One of the most popular, nutrition-based fears among health-conscious consumers surrounds genetically modified organisms (GMOs) or genetically engineered foods. This sounds like a reasonable concern, right? Eating an ear of corn that has had its genetics "modified" by technology seems terrifyingly unnatural to most people. After all, 38 countries prohibit cultivation of genetically engineered crops!. But America is not one of them.
GMOs are often created by inserting genetic material from one species into another with the help of laboratory techniques. Again, that can sound a little suspect to the average person.
But are GMOs really worth worrying about? Let's find out.
The History of GMOs
First, let's hop into a GMO time machine: Humans have been modifying plants and crops for thousands of years. In fact, the genetic modification of sweet potatoes begin roughly 8,000 years ago.
So although time has allowed for technological advancements, genetic modification has taken place for thousands of years, well before anyone reading this article was around.
Flash forward to the mid-1900s. Genetically engineered food is now commercialized and has become publicly available for purchase. Our current technology allows for very careful transfer of DNA from one species to another species, rather than using the traditional process of non-human intervention. The latter "may produce a greater range of non-controllable modifications" . Really, that's at heart of why GMOs have become a modern necessity in our food supply.
Humans are taking over the earth, and they're coming in quick, and coming in hungry. Unfortunately, providing enough food to feed mankind is a massive challenge, and losing crops to herbicides and insects doesn't help one bit.
This is where GMOs are a huge help. Careful genetic modification of food helps crop and yield production go up, partially by increasing herbicide tolerance and decreasing destruction by pesky insects. As added bonuses, GMOs often increase nutritional value and reduce toxin content that is carcinogenic to humans and animals.
The result: a given area can now provide 3,000 times more food than it could 10,000 years ago. The total area used to grow genetically engineered crops increased from 1.7 million hectare (one square kilometer) in 1997 to 185.1 million hectares in 2016.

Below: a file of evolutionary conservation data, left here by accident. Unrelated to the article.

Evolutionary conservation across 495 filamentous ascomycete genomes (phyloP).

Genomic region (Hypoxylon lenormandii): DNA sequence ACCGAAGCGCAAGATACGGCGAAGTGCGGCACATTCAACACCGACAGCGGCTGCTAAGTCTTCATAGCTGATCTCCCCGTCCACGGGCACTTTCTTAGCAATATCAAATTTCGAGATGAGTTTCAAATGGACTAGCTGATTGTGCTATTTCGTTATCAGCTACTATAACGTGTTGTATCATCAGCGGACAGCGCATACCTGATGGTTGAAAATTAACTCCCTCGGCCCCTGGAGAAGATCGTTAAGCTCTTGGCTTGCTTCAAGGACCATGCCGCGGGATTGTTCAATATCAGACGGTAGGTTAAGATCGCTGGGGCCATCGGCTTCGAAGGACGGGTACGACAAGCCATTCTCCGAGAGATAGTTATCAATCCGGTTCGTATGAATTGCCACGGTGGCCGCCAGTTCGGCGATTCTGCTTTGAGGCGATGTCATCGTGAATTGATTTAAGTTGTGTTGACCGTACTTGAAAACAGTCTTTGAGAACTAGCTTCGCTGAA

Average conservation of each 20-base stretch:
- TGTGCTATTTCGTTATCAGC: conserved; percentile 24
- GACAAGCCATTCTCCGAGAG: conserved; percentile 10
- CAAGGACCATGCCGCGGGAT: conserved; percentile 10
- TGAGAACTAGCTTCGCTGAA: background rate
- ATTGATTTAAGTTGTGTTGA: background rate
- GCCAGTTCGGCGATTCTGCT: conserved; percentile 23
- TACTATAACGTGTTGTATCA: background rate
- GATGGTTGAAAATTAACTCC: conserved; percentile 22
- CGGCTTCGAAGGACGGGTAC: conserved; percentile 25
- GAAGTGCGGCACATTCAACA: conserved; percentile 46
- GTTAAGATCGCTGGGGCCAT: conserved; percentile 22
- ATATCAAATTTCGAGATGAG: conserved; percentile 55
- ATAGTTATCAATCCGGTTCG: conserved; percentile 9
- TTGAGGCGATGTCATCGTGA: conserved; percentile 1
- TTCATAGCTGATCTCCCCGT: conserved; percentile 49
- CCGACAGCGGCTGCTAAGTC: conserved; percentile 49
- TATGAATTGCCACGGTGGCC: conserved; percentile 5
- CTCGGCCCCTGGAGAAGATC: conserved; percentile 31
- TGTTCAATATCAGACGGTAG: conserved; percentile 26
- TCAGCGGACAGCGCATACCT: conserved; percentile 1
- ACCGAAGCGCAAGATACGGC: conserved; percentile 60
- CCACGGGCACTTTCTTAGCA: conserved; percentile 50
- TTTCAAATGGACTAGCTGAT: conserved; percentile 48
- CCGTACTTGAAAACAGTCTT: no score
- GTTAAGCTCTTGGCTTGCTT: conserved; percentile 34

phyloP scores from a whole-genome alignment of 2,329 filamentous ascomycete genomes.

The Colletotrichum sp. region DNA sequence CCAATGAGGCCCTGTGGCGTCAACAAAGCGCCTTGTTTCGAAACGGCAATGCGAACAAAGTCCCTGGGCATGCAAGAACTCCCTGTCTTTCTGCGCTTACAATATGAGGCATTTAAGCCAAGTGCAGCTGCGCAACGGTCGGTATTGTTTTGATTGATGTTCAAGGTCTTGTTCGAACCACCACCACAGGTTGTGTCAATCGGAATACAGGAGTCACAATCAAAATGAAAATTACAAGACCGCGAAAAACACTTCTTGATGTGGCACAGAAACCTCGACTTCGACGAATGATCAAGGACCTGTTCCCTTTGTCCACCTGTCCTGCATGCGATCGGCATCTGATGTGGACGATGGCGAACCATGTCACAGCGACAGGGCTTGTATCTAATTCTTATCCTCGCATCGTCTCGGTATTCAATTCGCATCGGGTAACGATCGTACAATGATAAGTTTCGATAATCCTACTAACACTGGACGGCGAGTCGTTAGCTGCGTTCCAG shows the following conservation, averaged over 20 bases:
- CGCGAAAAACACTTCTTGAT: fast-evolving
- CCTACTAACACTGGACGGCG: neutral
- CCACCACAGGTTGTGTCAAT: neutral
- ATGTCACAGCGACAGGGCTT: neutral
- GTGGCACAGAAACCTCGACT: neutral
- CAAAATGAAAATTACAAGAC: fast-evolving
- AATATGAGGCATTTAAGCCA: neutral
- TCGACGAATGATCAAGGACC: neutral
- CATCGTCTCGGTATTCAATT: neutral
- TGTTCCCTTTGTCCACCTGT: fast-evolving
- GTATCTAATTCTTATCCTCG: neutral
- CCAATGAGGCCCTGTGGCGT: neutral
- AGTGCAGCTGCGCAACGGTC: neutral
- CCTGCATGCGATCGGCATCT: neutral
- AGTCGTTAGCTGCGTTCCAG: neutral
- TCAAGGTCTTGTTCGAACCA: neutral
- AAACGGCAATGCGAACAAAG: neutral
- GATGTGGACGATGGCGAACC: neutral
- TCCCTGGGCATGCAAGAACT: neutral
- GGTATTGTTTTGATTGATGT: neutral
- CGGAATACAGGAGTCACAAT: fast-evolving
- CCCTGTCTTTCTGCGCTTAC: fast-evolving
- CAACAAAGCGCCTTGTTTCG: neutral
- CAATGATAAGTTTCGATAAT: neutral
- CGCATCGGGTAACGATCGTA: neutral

Popular GMO foods on the market include Corn, Soybeans, Wheat, Potatoes, Squash, Apples, Alfalfa and Salmon. GMOs aren't just in foods, either. Many antibiotics (such as insulin as well as many common treatments for cancer) are genetically modified. GMOs are used to make many of our clothes and cleaning supplies.
So, are you actually avoiding genetic modification? Probably not. And this begs a bigger question.
Are GMOs Safe for Humans?
I feel confident answering yes to this question. To date, there are no human studies that have demonstrated negative health effects that can be directly linked to the consumption of genetically engineered food.
From a 2018 New York Times article on the topic:
Although about 90 percent of scientists believe G.M.O.s are safe — a view endorsed by the American Medical Association, the National Academy of Sciences, the American Association for the Advancement of Science and the World Health Organization—only slightly more than a third of consumers share this belief....It is not possible to prove a food is safe, only to say that no hazard has been shown to exist.
Here is an excerpt from a statement by the Academy of Nutrition and Dietetics published in 2018: "Evidence from primary human studies did not reveal any clear association between adverse human effects and human consumption of either plant or animal foods produced using engineering technologies."
This leads to another question: why are GMOs portrayed in such a negative light?
Again, the idea of our food being "genetically modified" freaks a lot of people out. Add in a few studies that elicited massive attention due to sensationalistic media coverage, and you have a modern society where many people believe GMO might as well be a four-letter word. This is why you're suddenly seeing so many companies use "Non-GMO" as a marketing buzzword when you never heard the term a decade ago, despite the fact GMOs have been a major part of our food supply for a long, long time.
The vast majority of studies that have found significant negative outcomes as a result of GMO consumption in animals have been: retracted or re-analyzed using statistical applications to correct for data analysis flaws resulting in insignificant findings of negative outcomes. In other words, the studies that initially painted GMOs in a negative light now contribute to the massive (yet continuing to grow) body of evidence that GMOs are safe for consumption.
There is a massive gap between the consensus on genetically modified foods within the scientific community and the general public. Any negative finding (which is not always substantiated or portrayed accurately) mongers fear into individuals, and that fear often turns into a long-lasting or permanent belief that's unsubstantiated by scientific evidence.
As it stands, plenty of research supports the safety and benefit of genetically engineered food. Could that eventually change? It's not out of the realm of possibility, but I feel confident siding with the current knowledge of the scientific community. If you choose to avoid GMOs, that is certainly your right to do so. However, if you stress over GMO consumption yet are still making major nutrition mistakes such as consuming too much added sugar, too few vegetables and too little fiber, it might be worth reconsidering your priorities.
Photo Credit: bruev/iStock
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